WINNER OF THE 2021 REMSERVE DR JOHN DWYER EXCELLENT LEADERSHIP IN TEACHING AND LEARNING AWARD
A stunning school transformation which has seen enrolments triple, parent and community engagement soar, students receive life-changing scholarships and cutting-edge career training offered for the first time in Queensland, has led to a principal winning a state award.
Just six years after Mick Hornby took the helm at Logan’s Mabel Park State High School (MPSHS), enrolments have grown from about 500 to 1500, multicultural events showcasing its students’ 71 cultures have attracted up to 10,000 people, some students have received $30,000 scholarships to study at university, and nearly all of its graduates have attained Queensland Certificates of Education, despite experiencing some of the state’s toughest socio-economic circumstances.
MPSHS also introduced Queensland’s first on-site state school GP clinic, a model now being rolled out across the state.
Mr Hornby’s dedication to his diverse school community, his commitment to valuing teachers and their professional development, his innovative projects, his focus on inclusion, and a ‘student first’ policy are just some of the reasons he has been named the winner of this year’s Queensland College of Teachers TEACHX Excellent Leadership in Teaching and Learning Award.
Under Mr Hornby’s leadership MPSHS was the first school in Queensland to introduce a Certificate III in an Aviation drone course. It was also the first in the state to create, develop and implement a Health Hub on site, with donated hospital equipment, where students attain Certificates in Individual Support and careers in hospitals, aged-care and the disability sector.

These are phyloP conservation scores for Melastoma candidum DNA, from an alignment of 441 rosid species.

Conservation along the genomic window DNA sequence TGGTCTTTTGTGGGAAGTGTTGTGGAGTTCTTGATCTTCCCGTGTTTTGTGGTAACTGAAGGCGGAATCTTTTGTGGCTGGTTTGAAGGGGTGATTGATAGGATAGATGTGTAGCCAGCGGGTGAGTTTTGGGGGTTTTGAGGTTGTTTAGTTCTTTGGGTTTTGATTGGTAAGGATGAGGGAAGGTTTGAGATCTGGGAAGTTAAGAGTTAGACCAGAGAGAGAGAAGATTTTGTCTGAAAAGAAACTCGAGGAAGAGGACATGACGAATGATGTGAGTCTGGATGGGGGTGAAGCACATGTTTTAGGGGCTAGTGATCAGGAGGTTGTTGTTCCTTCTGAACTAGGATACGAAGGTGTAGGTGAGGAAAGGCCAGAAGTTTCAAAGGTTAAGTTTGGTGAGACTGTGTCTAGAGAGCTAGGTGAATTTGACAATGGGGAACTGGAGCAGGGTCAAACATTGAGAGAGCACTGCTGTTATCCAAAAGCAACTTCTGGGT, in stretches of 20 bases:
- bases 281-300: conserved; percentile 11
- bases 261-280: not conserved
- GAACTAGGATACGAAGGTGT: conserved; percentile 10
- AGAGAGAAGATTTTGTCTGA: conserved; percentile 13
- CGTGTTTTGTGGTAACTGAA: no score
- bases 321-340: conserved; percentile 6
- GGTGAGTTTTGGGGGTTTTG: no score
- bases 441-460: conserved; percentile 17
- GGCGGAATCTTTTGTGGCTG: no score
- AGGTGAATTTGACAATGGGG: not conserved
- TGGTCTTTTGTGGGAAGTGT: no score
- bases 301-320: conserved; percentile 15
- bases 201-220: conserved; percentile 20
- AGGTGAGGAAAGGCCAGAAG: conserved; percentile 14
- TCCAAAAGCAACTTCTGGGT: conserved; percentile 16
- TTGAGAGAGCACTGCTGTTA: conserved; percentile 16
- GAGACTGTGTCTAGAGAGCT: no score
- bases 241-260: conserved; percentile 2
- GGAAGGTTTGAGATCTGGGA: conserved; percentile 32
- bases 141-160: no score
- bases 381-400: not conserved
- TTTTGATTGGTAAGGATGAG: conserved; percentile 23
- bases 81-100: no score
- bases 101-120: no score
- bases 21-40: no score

Mr Hornby, who has a Master of Education in Inclusion and was awarded a Harvard Club of Australia Principal Leadership Scholarship, said “phenomenal” staff, celebrating students’ and their families’ cultures, listening to teachers and students, including when asking them “How do we make the school better?” when he first arrived, and changing the teaching framework, were behind the school’s flourishing.
“Then the Health Hub – that was critical, I think. That was a big risk because no one had done it before. That allowed people to go, ‘Oh hang on, that’s what is going on at Mabel’, and then that allowed people to see us in a different light,” Mr Hornby said.
The school is working with universities which provide scholarships and professors who mentor students; it has introduced a hair and beauty salon for training and a sporting excellence program; it has overhauled its teaching framework and introduced extensive and multi-layered professional development for teachers. It’s also piloting a flexible space program for disengaged students.
Mr Hornby said another turning point was when MPSHS held a multicultural festival with rides and student cultural performances, and about 10,000 people showed up.
“It was like the floodgates opened and everyone came. By celebrating our cultural diversity, that’s when we had the influx of students … I really love the cultural diversity here.”
He said introducing an on-site GP clinic was about putting students at the heart of schooling.
“We can’t educate students in the class if they’ve got health issues. It is just another layer or another safety net for kids. Our community … they just love it. They love the fact that their son or daughter can see the GP quickly in school time, at no cost, and they can walk back to class,” Mr Hornby said.
“You put students at the heart of everything,” he said.
Mr Hornby has won $5,000 for professional development.